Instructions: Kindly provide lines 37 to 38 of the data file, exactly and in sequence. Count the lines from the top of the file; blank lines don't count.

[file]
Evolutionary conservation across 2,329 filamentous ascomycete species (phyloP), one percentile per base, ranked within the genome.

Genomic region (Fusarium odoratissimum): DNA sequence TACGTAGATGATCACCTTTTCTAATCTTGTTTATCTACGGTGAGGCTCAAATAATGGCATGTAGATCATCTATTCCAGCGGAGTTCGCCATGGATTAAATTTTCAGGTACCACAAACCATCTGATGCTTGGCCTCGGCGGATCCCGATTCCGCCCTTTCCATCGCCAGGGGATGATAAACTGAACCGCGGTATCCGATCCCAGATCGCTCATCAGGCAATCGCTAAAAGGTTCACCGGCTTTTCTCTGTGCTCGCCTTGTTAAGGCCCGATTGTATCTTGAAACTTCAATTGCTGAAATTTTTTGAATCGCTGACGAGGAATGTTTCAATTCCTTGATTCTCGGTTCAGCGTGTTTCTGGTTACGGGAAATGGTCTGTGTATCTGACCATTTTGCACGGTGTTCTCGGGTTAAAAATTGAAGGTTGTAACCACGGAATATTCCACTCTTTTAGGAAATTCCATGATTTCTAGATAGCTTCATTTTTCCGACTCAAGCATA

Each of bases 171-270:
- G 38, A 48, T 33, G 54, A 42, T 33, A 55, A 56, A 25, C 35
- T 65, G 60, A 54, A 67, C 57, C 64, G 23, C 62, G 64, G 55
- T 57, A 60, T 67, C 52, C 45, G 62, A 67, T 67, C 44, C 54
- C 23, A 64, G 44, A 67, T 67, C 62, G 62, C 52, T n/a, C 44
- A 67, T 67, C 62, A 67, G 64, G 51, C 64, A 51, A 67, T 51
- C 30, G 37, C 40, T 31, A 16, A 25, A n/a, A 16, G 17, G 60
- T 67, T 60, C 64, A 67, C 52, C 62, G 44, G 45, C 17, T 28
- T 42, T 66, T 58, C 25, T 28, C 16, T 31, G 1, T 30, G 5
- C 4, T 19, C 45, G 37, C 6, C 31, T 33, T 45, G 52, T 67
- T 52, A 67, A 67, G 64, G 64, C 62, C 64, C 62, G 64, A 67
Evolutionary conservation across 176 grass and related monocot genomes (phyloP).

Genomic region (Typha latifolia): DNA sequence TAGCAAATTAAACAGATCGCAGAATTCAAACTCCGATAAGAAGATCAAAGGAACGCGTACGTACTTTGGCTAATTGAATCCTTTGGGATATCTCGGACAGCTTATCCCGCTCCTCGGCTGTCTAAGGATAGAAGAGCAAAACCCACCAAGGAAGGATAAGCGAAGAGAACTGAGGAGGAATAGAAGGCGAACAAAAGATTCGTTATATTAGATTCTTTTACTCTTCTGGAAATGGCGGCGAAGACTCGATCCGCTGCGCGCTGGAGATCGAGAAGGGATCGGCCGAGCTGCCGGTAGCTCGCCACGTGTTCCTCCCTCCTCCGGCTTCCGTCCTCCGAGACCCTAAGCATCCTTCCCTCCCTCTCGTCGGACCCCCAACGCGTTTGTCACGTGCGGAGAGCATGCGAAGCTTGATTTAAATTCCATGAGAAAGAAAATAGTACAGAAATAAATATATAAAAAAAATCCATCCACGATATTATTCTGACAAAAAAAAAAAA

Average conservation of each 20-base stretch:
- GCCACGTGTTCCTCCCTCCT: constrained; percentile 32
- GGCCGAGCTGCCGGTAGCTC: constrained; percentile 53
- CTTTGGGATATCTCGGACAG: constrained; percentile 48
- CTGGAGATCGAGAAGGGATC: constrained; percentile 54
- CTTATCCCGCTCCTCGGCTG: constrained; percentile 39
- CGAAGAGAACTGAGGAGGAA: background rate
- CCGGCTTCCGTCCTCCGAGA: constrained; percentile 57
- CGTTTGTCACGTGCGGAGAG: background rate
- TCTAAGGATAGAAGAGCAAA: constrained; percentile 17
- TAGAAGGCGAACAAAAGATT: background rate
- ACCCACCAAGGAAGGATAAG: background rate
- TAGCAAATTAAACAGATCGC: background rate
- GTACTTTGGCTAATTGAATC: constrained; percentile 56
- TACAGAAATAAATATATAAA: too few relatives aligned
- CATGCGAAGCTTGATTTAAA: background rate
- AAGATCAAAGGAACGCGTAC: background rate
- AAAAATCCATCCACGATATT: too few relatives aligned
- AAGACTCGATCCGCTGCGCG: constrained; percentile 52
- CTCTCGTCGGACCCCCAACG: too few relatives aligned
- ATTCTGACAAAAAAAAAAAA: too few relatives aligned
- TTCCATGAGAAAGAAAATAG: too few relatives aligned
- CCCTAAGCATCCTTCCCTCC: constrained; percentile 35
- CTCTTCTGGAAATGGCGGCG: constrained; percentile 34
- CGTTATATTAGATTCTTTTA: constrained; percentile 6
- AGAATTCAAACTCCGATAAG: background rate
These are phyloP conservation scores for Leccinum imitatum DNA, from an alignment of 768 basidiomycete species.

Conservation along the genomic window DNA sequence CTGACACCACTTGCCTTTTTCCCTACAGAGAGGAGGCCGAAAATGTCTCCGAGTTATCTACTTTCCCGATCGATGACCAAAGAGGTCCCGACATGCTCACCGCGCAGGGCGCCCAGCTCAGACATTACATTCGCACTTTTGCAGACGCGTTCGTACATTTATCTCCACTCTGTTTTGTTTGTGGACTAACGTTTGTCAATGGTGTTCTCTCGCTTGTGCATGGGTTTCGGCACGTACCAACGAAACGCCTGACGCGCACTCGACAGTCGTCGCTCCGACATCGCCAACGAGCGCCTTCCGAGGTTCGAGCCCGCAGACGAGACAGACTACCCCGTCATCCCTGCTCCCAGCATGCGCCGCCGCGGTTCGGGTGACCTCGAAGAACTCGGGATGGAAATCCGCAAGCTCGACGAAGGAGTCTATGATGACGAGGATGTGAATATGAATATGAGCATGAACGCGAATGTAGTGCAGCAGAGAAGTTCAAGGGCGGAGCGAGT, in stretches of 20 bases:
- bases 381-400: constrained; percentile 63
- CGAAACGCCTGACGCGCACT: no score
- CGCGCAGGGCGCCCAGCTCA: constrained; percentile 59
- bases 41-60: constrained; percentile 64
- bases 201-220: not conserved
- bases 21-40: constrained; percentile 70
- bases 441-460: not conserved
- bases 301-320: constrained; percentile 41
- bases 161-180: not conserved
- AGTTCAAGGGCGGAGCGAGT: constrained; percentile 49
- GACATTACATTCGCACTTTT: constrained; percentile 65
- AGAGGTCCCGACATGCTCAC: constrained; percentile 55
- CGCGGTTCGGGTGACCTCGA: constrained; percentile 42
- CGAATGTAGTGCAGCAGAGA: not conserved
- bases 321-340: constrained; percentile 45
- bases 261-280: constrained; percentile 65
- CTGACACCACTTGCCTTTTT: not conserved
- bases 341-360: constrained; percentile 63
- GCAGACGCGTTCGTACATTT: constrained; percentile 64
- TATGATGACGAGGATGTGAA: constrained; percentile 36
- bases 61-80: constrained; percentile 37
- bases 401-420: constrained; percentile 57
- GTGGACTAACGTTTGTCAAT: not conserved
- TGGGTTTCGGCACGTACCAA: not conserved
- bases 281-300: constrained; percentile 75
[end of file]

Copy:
- TTCCATGAGAAAGAAAATAG: too few relatives aligned
- CCCTAAGCATCCTTCCCTCC: constrained; percentile 35